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C200: A Tale Of Two Downtown Neighborhoods

2011 March 22
by Jon Scholes

< Seattle's Pioneer Square neighborhood >

Today, two important downtown Seattle neighborhoods are currently assessing their futures – at least by way of land use rezones – which will have significant implications on their growth, vibrancy and livability in the years to come. Would it be easier on everyone if the neighborhoods of South Lake Union and Pioneer Square just simply traded places in Seattle? Would both neighborhoods be better for it twenty years from now?

Now, I recognize that this would likely have goofed up some of our history and the trajectory of our city’s economy, culture, etc. if these neighborhoods were in different places 100 + years ago, but stick with me here and imagine if today we could pack up the historic buildings of Pioneer Square and relocate them to the shores of Lake Union. And consider for a moment if we could sprinkle the dozens of global health and life sciences organizations that call SLU home today, around King Street and Union Stations – the largest transit hub west of Chicago – just south of the Downtown office core.

In Pioneer Square, familiar arguments are being made against new density in the neighborhood, for fear it would erode the historic integrity of the neighborhood (even though today the neighborhood has a retail vacancy rate twice that of Downtown). In South Lake Union, similar concerns regarding height have been raised, but for different reasons – the need to protect views of the Space Needle and preserve view corridors to the Lake are some of the reasons people have argued against significant new height.

Perhaps everyone’s interests would be better served if the two neighborhoods switched places and just maybe we’d wind up with better urban neighborhoods and come closer to meeting our local and regional goals for transit oriented development and density.

The low slung historic buildings of Pioneer Square moved a few miles north would protect views of the Space Needle and Lake Union. Moved south, the red hot global health and life sciences sector and the even hotter Amazon campus would have tremendous access to transit, something they lack today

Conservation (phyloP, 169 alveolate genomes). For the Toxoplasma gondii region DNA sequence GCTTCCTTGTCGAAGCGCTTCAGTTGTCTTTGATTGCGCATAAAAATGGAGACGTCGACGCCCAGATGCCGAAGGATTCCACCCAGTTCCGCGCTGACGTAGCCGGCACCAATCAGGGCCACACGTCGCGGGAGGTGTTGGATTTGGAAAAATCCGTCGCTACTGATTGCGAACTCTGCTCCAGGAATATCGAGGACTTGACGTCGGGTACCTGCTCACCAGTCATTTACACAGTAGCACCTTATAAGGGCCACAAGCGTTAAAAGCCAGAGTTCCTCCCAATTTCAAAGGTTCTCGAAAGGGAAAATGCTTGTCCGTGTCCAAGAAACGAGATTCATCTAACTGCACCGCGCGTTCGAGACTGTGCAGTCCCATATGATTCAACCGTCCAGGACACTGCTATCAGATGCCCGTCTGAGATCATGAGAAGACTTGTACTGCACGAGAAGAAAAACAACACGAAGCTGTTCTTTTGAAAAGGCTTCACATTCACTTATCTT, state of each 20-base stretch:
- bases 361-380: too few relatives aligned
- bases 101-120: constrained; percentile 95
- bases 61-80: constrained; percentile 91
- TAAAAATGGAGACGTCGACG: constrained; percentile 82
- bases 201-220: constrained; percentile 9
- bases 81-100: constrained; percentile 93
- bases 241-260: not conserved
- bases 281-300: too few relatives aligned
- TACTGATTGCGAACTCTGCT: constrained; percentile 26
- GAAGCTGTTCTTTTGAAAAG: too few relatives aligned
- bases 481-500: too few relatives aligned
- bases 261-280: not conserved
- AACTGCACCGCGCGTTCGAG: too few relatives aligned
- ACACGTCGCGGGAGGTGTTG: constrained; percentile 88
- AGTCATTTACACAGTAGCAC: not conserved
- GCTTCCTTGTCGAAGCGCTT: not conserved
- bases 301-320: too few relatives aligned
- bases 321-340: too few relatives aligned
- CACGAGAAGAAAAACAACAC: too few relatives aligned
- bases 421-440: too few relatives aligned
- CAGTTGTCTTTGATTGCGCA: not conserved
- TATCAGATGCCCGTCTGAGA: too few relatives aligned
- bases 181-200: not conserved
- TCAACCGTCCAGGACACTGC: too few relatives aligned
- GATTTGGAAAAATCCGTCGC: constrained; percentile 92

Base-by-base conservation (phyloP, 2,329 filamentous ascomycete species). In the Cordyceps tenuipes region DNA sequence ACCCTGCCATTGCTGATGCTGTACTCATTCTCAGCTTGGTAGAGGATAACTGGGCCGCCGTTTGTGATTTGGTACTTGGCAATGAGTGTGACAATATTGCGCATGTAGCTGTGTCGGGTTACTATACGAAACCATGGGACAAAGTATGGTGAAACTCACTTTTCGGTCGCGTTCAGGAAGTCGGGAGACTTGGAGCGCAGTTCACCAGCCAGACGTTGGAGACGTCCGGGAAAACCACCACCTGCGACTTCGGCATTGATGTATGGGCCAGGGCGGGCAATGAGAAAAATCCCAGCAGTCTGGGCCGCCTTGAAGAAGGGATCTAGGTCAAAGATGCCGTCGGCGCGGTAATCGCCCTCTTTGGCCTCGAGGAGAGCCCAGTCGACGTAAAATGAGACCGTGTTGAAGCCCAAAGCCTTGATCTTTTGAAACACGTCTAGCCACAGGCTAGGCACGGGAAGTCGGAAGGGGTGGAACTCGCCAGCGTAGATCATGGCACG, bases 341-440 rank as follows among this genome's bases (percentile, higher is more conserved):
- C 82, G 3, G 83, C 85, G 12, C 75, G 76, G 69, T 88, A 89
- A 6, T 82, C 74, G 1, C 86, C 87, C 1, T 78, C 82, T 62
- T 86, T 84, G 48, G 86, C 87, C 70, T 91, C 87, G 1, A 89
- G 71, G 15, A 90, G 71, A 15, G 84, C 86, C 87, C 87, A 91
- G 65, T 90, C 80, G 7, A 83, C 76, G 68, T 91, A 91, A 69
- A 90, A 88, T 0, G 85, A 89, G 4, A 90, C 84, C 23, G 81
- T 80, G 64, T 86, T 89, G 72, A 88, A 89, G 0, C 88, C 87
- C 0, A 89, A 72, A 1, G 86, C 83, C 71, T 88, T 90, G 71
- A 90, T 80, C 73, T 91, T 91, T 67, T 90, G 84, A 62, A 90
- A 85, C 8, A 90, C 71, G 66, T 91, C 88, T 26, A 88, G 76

in SLU. The friction between more density and historical preservation in the “new Pioneer Square” would be a thing of the past and more density around the transit stations in South Downtown would be cheered and embraced, for it would provide places for all those young lab workers and software engineers to live near their jobs. We’d finally maximize and leverage the hundreds of millions of dollars in public investment that has been made in transit infrastructure and service at King Street and Union Stations.

Yes, this suggestion absurd, but it raises the question of whether as a community we’re up to the task of redefining the conversations about growth in urban neighborhoods. To get it right for both neighborhoods, we need to broaden the conservation and consider the positive outcomes we are trying to achieve through neighborhood rezones and excite people around those visions. Consider that we spend thousands of dollars on consultants focused on the “impacts” of growth and density, but rarely the benefits. Perhaps we’re challenged here in Seattle since so much of our neighborhood building has been focused around single family zones and their business districts and we haven’t demonstrated success yet near major transit hubs and downtown.

But that shouldn’t hold us back. We need to adopt a “Yes We Can” attitude when it comes to creating great urban neighborhoods in Seattle. Right now we have a “We think we might be able to, but oh dear what about (fill in the blank),” which holds us back and slows us down.